Tag Archives: Difficult poetry

Paul Celan: some wordwords from Timestead

For those who don’t already know, the bebrowed view is that Paul Celan is the greatest poet of the twentieth century and his later work stands far above that of any other poet since 1900. I’m not going to expand or justify this point as I’ve already done this elsewhere. What I am going to do is hopefully illustrate this brilliance by attending to his abiding interest in language as shown in Timestead, his final collection which was published posthumously in 1976, six years after he took his own life.

Before we get on to the poems, a few points might be useful:

Before proceeding, it’s probably as well to throw into the mix some of what the Address and the notes for it have to say about language. I’m going to select a few that I find most helpful in my ongoing involvement with the work. So this is entirely subjective, my only defence is that I don’t have space to attend all of those that might be pertinent.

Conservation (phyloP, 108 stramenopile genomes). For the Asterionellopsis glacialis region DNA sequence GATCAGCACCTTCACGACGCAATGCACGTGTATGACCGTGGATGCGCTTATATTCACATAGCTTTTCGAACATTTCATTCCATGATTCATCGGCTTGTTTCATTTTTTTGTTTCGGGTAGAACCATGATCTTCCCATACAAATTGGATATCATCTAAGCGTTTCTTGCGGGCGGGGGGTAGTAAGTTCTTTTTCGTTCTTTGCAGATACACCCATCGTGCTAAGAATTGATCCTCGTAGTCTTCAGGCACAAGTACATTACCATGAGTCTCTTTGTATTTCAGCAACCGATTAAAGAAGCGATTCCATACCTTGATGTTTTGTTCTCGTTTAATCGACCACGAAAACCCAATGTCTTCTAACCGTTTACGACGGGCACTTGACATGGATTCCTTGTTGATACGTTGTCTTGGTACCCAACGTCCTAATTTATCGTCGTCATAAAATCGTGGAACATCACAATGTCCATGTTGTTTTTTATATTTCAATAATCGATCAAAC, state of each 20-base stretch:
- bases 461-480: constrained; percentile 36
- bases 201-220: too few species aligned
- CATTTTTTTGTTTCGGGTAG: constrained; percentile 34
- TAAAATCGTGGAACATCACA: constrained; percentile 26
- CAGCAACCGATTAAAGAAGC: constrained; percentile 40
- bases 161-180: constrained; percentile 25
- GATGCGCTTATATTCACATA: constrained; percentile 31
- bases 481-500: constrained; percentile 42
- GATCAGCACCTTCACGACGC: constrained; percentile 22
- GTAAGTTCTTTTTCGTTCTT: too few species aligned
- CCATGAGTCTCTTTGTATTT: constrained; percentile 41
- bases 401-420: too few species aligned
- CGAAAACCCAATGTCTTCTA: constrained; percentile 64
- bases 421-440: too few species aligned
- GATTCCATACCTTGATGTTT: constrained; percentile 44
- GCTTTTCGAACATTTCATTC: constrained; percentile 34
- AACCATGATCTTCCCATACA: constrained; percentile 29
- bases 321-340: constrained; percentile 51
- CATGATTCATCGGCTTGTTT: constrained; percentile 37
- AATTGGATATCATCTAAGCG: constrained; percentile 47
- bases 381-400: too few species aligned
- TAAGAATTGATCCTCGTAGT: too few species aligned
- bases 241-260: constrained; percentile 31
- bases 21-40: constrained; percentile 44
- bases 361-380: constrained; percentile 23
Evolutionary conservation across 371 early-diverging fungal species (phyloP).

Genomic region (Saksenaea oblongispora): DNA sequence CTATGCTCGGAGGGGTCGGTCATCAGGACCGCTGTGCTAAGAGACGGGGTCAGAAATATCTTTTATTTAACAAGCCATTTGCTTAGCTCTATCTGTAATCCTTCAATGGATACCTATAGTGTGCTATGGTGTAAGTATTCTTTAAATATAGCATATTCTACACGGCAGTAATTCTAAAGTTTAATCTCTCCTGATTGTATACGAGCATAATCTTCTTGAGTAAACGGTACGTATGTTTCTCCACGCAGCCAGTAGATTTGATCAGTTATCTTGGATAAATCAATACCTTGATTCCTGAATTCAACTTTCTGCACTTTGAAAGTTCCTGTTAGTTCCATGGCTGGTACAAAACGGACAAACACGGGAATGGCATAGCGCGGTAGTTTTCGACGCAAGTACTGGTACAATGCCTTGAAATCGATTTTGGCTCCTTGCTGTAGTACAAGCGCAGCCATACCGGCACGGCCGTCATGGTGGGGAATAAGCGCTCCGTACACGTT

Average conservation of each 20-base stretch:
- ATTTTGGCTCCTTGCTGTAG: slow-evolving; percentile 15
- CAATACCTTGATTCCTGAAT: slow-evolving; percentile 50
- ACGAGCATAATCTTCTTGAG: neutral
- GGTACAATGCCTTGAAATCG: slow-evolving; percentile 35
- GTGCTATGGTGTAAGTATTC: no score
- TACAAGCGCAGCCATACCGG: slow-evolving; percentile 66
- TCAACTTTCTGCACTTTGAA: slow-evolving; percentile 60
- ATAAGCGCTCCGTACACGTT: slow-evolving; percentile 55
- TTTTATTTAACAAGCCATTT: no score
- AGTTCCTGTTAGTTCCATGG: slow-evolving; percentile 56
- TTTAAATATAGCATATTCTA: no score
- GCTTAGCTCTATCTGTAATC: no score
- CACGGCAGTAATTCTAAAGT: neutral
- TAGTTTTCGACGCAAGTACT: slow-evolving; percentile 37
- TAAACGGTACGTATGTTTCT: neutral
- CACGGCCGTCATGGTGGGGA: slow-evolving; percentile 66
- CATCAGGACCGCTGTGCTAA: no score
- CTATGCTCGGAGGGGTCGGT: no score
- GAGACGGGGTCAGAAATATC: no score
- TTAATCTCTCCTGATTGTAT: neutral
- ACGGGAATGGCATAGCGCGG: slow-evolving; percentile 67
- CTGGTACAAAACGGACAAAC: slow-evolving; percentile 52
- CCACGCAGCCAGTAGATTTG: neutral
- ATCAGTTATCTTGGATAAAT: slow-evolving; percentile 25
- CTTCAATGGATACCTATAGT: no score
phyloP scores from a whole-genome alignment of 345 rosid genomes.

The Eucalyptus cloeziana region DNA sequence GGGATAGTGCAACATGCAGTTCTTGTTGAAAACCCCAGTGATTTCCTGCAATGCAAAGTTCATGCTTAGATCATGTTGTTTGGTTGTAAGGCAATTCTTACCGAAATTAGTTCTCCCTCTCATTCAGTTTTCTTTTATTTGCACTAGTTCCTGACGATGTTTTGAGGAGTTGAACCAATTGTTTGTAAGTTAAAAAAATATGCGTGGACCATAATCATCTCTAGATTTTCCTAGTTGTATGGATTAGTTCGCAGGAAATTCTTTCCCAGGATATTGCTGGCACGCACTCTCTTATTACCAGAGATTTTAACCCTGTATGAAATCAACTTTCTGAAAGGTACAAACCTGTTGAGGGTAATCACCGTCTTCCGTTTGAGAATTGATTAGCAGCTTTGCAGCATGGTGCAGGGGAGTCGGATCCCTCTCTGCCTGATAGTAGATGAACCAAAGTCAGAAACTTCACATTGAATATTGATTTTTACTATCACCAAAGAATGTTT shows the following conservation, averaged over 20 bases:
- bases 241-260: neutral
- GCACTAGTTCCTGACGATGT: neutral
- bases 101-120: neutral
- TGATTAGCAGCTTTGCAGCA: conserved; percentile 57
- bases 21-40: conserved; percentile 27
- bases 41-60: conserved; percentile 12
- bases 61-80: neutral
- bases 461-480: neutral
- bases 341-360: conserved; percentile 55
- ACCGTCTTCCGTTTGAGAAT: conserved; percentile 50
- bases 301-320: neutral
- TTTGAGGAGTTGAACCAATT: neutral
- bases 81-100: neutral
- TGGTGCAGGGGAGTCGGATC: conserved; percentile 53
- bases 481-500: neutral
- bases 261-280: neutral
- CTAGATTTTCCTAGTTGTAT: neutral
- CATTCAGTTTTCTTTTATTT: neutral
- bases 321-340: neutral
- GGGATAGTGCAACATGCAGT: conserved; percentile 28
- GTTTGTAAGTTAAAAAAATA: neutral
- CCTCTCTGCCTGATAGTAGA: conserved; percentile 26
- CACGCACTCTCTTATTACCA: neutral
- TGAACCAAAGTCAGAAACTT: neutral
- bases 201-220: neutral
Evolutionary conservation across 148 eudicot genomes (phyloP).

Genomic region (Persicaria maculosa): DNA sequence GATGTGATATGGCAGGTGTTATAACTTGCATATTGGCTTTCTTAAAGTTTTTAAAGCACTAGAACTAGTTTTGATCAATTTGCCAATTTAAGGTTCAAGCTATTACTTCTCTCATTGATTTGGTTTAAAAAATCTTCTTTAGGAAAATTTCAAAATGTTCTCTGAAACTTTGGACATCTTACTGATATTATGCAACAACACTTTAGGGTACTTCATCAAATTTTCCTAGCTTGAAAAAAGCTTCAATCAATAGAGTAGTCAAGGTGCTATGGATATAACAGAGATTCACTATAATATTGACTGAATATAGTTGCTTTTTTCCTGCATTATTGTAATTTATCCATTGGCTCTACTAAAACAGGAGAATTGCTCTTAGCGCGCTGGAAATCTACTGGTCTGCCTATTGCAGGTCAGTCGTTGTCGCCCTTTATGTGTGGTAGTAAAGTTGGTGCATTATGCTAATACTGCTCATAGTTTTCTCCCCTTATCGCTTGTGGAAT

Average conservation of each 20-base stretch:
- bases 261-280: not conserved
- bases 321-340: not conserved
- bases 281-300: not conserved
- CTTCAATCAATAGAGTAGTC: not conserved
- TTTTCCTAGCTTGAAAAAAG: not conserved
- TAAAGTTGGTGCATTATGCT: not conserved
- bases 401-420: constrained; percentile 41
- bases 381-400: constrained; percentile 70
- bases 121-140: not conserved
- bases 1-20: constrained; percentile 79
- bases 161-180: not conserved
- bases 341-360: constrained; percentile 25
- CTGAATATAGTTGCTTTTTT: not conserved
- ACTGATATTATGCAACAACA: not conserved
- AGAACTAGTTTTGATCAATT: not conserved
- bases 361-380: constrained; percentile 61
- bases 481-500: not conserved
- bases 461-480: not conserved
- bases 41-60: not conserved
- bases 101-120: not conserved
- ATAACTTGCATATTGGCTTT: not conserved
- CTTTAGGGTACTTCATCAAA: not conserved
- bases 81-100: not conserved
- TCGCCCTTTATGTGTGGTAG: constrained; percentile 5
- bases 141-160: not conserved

As with the poems, I’m using the English translations of Pierre Joris simply because I find his to be the most reliable. This is a key passage from the Address:

But language actualized, set free under the sign of a radical individuation, that at the same time, however, remains mindful of the language draws and of the possibilities that language opens up for it.

The always-still of the poem can indeed only be found in the work of the poet who does not forget that he speaks under the angle of inclination of his Being, the angle of inclination of his creatureliness.

The the poem is – even more clearly than previously – one person’s language-become-shape, and, according to its essence, presentness and presence.